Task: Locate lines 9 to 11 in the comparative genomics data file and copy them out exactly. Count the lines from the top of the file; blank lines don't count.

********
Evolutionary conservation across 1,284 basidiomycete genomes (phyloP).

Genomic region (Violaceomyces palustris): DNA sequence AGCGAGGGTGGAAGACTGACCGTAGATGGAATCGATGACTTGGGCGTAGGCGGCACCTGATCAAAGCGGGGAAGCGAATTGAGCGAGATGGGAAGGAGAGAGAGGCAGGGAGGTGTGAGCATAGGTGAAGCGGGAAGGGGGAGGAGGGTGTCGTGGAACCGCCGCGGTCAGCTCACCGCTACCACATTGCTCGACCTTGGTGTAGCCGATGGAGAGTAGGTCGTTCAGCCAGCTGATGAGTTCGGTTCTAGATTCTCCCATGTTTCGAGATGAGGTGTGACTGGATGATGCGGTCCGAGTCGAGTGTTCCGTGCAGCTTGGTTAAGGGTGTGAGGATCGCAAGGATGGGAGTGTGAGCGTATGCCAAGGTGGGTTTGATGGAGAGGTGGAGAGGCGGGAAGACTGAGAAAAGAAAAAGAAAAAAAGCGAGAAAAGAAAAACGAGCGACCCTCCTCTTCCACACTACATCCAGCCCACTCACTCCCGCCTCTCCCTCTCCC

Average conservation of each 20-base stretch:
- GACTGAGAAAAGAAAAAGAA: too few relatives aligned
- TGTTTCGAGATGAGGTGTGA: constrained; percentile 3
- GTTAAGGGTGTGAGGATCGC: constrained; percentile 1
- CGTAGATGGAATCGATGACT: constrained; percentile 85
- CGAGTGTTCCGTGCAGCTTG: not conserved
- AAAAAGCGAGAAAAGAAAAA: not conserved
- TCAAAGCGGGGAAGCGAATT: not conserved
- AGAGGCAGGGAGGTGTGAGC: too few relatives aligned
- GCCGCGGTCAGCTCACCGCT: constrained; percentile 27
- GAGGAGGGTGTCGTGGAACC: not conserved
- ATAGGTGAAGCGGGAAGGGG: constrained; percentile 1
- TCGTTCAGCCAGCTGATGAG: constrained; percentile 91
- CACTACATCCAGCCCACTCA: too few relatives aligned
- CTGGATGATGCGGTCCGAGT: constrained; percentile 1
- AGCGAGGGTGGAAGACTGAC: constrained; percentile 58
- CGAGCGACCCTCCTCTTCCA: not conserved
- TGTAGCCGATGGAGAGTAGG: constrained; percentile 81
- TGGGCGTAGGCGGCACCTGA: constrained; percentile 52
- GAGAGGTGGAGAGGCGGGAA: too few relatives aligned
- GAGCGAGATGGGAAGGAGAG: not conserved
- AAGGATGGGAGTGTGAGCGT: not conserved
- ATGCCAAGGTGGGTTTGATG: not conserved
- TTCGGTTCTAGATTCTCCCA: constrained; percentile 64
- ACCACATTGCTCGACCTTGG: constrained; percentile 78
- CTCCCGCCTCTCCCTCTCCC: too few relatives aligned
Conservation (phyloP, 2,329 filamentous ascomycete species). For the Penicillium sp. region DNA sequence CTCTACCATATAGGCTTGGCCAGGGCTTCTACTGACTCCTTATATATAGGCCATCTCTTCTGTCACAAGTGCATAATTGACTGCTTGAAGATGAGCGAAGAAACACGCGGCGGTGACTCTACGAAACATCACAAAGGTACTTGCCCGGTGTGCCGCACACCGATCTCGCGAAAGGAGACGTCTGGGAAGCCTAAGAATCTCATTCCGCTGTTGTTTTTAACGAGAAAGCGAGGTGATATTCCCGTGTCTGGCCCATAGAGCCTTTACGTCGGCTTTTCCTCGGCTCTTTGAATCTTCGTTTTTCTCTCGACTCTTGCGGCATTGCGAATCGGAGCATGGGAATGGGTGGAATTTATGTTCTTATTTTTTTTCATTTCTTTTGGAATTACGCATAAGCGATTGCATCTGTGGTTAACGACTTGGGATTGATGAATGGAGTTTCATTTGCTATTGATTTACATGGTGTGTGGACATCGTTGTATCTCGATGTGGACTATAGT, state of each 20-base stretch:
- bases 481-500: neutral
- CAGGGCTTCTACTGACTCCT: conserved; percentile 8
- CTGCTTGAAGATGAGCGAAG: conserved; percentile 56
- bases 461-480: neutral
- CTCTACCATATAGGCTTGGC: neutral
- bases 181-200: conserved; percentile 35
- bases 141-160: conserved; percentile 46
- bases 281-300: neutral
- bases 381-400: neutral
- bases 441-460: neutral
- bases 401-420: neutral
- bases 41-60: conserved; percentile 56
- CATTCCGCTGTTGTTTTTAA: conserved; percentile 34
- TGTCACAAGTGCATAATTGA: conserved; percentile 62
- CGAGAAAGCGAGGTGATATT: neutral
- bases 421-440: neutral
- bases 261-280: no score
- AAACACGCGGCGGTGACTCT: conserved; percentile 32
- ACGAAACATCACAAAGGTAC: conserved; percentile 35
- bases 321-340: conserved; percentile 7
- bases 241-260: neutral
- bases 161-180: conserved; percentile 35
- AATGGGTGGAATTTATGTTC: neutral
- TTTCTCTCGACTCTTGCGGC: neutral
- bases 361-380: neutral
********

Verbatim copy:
- AAAAAGCGAGAAAAGAAAAA: not conserved
- TCAAAGCGGGGAAGCGAATT: not conserved
- AGAGGCAGGGAGGTGTGAGC: too few relatives aligned